Bode plots solve frequency domain problems
Every child who has ever held a spring upright knows that tugging on the top end causes the bottom end to start bouncing and that repeated tugging keeps those oscillations going. Some may notice that even though both ends always oscillate at the same frequency, the bottom end bounces higher at some frequencies than at others. Truly gifted children might even notice that the bottom end oscillates out of sync with the top end and lagsfurther and further behind as the frequency increases.
Engineers know that many mechanical, electrical, and chemical processes with energy-storing components behave the same way. A step change at the input end causes decaying oscillations at the output. A sinusoidal input, on the other hand, causes a sinusoidal output with an amplitude and a lag time that depend on the frequency of the oscillations. Not coincidentally, these two phenomena are related and form the basis of the frequency domain techniques that are fundamental to the analysis of feed-back controllers.
Two ways to calculate
There are basically two ways to analyze the behavior of a process in the frequency domain. The direct method is to drive it with a series of sinusoidal inputs, each with the same amplitude but different frequency. The amplitude and lag time of the sinusoidal outputs that result in each case can be plotted against frequency to produce a Bode plot for the process. The sample Bode plot in the figure shows how high the bottom end of the spring will bounce and how much it will lag the top end when the top end is set oscillating at various frequencies.
The second frequency domain analysis method uses Fourier's Theorem to compute the process' Bode plot indirectly. Fourier's Theorem states that any signal which is not itself a sine wave can be expressed as a sum of sine waves. A step input, for example, results when a few high-amplitude, low-frequency sine waves are added to a larger collection of low-amplitude, high-frequency sine waves. Fourier's Theorem also gives a formula for computing the amplitude of each component sine wave plus its lag time relative to the lowest frequency compo-nent. Note that plotting the amplitude and lag time for each component against its frequency yields a Bode plot of the signal just like theBode plot for an entire process.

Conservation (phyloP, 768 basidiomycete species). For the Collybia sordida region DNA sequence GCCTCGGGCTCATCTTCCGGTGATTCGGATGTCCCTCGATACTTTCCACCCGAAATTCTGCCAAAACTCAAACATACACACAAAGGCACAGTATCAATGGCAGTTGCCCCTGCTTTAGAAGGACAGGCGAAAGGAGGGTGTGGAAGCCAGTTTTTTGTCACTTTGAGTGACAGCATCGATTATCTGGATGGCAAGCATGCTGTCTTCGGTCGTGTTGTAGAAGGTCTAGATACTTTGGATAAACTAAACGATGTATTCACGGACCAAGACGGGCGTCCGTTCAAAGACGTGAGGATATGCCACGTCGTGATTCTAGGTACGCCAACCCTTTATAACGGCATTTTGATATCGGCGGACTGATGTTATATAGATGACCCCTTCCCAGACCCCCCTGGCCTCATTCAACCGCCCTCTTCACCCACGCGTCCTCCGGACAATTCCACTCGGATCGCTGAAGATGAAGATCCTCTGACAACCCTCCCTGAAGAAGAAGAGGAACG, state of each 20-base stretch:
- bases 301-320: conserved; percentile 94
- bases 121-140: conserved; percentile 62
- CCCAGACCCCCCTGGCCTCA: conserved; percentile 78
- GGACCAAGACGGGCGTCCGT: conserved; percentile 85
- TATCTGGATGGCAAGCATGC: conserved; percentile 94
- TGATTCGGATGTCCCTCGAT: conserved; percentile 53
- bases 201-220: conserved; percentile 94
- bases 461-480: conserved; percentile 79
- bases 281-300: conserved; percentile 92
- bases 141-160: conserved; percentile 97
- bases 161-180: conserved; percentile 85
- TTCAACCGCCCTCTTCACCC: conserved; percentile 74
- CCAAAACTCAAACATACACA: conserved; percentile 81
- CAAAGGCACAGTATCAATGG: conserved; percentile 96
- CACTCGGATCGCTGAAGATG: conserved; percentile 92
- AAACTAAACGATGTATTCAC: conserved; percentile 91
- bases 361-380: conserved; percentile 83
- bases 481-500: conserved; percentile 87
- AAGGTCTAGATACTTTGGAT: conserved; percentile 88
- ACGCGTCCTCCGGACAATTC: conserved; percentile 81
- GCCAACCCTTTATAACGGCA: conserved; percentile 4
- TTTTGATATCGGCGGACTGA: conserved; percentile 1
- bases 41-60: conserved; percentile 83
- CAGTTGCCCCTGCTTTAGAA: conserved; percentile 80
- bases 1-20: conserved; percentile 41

In fact, the Bode plot for a process can be derived from the Bode plots of its input and output signals. Simply divide each amplitudein the output's Bode plot by the corresponding amplitude in the input's Bode plot. The result-ing quotient is the amplitude for the process' Bode plot at that frequency. To get the lagtimes for the process' Bode plot, simply subtract each input lag time from the correspondingoutput lag time.
Conversely, multiplying the amplitudes of an arbitrary input signal with the amplitudes of the process will give the amplitudes resulting in the output when that input is actually applied to that process. The output's lag times are computed by adding the lag times of the input to the lag times of the process. With this mathematical 'trick,' control engineers can predict the effects of a controller's actions on any process with a known Bode plot.
Consulting Editor Vance J. VanDoren, Ph.D, P.E., president of VanDoren Industries, West Lafayette, Ind.
Case Study Database
Get more exposure for your case study by uploading it to the Plant Engineering case study database, where end-users can identify relevant solutions and explore what the experts are doing to effectively implement a variety of technology and productivity related projects.
These case studies provide examples of how knowledgeable solution providers have used technology, processes and people to create effective and successful implementations in real-world situations. Case studies can be completed by filling out a simple online form where you can outline the project title, abstract, and full story in 1500 words or less; upload photos, videos and a logo.
Click here to visit the Case Study Database and upload your case study.
Annual Salary Survey
In a year when manufacturing continued to lead the economic rebound, it makes sense that plant manager bonuses rebounded. Plant Engineering’s annual Salary Survey shows both wages and bonuses rose in 2012 after a retreat the year before.
Average salary across all job titles for plant floor management rose 3.5% to $95,446, and bonus compensation jumped to $15,162, a 4.2% increase from the 2010 level and double the 2011 total, which showed a sharp drop in bonus.